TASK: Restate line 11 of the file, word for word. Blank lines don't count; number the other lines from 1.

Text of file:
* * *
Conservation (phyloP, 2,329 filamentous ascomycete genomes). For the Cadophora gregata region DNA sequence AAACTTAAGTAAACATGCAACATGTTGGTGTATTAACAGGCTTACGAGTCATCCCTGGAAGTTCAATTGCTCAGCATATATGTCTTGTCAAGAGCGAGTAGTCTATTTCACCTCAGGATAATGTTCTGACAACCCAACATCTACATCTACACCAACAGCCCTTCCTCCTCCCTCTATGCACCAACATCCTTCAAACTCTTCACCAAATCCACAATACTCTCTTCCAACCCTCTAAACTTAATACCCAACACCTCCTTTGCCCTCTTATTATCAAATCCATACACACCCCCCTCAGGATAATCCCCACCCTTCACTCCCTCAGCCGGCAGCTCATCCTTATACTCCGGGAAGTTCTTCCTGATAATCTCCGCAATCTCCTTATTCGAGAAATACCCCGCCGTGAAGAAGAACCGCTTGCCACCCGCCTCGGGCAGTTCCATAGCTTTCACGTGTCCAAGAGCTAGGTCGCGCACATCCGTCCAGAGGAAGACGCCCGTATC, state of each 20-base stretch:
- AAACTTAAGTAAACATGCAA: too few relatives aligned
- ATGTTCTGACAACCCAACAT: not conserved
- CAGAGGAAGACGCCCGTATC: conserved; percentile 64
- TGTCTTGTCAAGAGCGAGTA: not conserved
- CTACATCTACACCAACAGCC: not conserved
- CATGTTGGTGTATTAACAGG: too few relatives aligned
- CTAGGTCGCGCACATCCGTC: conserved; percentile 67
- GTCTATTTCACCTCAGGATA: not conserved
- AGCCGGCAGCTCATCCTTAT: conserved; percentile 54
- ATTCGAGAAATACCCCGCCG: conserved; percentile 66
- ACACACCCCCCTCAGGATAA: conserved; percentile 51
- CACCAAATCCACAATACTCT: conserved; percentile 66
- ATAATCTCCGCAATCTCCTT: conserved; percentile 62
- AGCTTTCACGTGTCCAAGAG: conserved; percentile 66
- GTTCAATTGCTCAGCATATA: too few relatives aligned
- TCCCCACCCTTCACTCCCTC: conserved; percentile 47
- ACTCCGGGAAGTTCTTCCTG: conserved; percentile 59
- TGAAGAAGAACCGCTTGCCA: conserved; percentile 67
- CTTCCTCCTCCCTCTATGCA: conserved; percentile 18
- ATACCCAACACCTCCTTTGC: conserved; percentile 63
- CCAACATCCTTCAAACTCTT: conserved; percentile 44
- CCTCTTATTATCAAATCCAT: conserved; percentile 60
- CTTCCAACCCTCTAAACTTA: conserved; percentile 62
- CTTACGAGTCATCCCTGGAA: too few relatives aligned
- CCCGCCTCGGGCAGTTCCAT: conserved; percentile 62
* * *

- ATTCGAGAAATACCCCGCCG: conserved; percentile 66